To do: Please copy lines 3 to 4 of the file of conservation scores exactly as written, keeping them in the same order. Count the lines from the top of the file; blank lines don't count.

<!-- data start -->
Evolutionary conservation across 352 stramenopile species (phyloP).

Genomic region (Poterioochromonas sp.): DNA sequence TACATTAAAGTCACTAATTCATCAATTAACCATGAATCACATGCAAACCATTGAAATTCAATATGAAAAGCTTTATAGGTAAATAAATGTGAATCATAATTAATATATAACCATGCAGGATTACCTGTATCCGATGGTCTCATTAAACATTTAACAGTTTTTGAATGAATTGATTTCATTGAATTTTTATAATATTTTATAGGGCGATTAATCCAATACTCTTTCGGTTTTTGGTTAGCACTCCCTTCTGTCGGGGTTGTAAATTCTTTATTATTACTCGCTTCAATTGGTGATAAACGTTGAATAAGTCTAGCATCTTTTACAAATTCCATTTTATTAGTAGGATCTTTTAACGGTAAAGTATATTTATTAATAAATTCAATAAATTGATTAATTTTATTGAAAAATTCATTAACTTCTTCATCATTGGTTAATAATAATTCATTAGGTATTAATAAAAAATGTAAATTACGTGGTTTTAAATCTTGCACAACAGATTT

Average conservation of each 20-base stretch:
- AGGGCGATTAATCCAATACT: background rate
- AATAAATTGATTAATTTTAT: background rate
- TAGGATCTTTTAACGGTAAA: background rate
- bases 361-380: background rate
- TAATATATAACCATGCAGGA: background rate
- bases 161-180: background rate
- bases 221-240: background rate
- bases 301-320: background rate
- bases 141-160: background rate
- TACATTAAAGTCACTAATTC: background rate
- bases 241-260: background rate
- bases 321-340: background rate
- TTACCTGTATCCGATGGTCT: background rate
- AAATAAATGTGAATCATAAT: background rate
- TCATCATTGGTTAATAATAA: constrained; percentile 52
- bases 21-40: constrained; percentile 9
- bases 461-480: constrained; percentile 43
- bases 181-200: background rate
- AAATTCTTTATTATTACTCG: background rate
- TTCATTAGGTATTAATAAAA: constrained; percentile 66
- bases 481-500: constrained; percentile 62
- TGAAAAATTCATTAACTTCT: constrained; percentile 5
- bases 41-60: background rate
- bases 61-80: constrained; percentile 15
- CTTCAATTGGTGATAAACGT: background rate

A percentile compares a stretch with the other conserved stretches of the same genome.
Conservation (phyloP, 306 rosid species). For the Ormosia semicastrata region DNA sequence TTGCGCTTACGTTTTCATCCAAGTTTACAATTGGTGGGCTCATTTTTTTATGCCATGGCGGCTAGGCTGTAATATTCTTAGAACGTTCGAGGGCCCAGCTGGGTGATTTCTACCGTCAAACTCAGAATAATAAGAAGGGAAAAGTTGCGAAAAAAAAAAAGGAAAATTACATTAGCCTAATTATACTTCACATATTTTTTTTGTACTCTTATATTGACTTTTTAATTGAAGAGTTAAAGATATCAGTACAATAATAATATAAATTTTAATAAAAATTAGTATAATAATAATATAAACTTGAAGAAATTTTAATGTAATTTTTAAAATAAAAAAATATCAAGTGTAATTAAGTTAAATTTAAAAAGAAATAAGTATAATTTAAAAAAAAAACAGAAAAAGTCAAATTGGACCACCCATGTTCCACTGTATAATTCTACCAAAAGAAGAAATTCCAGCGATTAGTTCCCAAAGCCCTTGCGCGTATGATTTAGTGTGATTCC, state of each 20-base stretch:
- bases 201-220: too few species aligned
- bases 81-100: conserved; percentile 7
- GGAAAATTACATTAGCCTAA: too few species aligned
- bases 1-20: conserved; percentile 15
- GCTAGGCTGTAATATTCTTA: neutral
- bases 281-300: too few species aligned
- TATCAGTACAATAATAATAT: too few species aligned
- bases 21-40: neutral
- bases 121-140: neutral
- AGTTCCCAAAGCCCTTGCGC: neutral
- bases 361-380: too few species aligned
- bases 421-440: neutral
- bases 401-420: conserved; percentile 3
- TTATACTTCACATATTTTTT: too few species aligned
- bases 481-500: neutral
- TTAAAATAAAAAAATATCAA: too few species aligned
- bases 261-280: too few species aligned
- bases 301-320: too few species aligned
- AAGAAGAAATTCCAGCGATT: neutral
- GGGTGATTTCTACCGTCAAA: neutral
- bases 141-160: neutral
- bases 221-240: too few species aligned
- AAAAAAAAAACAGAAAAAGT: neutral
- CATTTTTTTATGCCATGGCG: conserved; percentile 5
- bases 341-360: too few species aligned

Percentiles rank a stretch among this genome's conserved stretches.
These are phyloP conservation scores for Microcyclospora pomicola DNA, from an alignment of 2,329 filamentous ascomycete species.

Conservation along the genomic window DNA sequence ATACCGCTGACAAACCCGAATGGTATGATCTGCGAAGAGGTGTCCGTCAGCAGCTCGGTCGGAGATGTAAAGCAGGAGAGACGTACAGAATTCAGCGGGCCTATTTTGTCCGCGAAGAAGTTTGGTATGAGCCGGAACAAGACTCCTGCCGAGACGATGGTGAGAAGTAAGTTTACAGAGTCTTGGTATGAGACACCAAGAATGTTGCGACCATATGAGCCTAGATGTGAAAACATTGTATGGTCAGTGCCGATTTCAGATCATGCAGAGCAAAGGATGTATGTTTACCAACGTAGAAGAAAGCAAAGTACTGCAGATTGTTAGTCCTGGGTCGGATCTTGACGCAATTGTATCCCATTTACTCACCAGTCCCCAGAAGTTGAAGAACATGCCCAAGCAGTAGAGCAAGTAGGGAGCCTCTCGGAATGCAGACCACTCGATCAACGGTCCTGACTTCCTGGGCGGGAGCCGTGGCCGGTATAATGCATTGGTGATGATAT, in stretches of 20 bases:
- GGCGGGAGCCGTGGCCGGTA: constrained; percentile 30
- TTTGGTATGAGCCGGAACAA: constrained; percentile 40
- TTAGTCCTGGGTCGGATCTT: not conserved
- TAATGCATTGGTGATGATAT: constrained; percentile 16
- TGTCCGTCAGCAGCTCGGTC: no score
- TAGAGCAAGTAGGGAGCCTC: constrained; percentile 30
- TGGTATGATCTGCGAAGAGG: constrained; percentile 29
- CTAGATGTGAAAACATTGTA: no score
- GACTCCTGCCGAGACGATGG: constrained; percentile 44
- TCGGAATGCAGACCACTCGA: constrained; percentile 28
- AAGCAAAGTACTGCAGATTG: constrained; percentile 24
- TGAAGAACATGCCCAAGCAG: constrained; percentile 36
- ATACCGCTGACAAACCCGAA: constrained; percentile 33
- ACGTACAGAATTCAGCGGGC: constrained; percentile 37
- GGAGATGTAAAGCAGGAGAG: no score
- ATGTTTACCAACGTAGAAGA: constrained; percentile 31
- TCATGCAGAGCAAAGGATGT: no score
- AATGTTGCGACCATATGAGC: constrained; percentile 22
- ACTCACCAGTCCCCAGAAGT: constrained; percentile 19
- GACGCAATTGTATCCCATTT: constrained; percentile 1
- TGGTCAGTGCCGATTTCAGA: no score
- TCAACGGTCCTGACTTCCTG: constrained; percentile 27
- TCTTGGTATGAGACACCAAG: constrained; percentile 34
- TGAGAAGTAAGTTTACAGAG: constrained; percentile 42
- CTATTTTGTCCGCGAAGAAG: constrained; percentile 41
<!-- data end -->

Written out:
Average conservation of each 20-base stretch:
- AGGGCGATTAATCCAATACT: background rate